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Feds say wind farm proposed near Everglades could harm birds 

Credit:  Green South Florida blog, South Florida Sun-Sentinel, www.sun-sentinel.com 8 July 2011 ~~

A plan to construct 80 wind turbines as tall as skyscrapers on farmland in western Palm Beach County could harm several endangered species, according to an analysis by a federal wildlife agency.

Wind Capital Group of St. Louis proposes the construction of a wind farm across 16,000 acres of the Everglades Agricultural Area, land used for the production of vegetables and sugar cane. Each turbine at the Big Lake Wind Facility would be 475 to 515 feet high, exceeding the height of the tallest building in downtown Fort Lauderdale. The blades will spin at a maximum speed of 195 miles per hour, with each turbine capable of powering 400 homes.

The turbines will also be capable of killing birds, including several endangered species, according to a preliminary analysis by the U.S. Fish and Wildlife Service. In a July 1 letter to the company, the agency said it was concerned about the impact to the Everglade snail kite, wood stork, northern crested caracara and the many species that inhabit the nearby Loxahatchee National Wildlife Refuge. The service also expressed concern abou the potential harm to bats and the endangered eastern indigo snake.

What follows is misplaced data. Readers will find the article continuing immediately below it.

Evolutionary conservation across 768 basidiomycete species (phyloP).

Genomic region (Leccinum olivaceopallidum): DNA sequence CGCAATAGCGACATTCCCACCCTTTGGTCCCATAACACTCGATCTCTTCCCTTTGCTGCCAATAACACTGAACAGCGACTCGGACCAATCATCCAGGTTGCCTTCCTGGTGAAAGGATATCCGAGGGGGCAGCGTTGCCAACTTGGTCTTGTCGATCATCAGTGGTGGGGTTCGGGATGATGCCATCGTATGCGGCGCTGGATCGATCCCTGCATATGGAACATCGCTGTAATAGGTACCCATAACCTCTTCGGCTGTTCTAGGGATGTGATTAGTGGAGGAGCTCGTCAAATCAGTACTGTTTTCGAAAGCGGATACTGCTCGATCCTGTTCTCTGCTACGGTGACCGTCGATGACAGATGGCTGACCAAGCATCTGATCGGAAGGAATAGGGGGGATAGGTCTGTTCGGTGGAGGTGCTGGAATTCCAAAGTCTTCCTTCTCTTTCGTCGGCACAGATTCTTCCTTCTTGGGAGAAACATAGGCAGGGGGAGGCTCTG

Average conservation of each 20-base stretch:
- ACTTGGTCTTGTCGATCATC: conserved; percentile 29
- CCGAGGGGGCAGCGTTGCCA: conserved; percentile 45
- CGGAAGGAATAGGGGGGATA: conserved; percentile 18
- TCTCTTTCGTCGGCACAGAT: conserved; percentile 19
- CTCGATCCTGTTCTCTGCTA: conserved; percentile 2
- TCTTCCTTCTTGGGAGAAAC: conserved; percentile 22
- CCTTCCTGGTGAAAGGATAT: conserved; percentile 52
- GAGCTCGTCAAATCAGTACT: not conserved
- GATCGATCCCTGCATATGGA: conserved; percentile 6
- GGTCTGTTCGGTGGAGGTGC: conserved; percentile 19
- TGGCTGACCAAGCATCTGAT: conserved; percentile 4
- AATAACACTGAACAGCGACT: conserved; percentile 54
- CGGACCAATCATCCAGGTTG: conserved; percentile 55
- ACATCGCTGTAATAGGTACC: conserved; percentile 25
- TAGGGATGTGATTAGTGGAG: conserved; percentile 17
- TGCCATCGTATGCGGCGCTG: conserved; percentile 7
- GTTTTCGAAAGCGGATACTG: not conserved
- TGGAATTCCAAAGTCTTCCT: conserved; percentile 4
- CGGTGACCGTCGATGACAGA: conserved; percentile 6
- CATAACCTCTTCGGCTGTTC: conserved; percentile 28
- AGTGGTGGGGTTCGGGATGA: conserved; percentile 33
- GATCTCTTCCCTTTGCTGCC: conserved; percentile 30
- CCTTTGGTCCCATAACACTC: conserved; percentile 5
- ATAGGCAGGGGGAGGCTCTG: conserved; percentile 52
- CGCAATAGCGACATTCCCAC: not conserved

The project falls within the core foraging zone of five rookeries of endangered wood storks in the Loxahatchee refuge.

“The Service is concerned about the risk of injury or death of migratory birds or federally listed species,” states the letter from Spencer Simon, acting field supervisor for the service’s South Florida office. “…Collisions with turbine blades are often fatal, and usually resultin the animal being effectively eliminated from the breeding population.”

Source:  Green South Florida blog, South Florida Sun-Sentinel, www.sun-sentinel.com 8 July 2011

This article is the work of the source indicated. Any opinions expressed in it are not necessarily those of National Wind Watch.

The copyright of this article resides with the author or publisher indicated. As part of its noncommercial educational effort to present the environmental, social, scientific, and economic issues of large-scale wind power development to a global audience seeking such information, National Wind Watch endeavors to observe “fair use” as provided for in section 107 of U.S. Copyright Law and similar “fair dealing” provisions of the copyright laws of other nations. Send requests to excerpt, general inquiries, and comments via e-mail.

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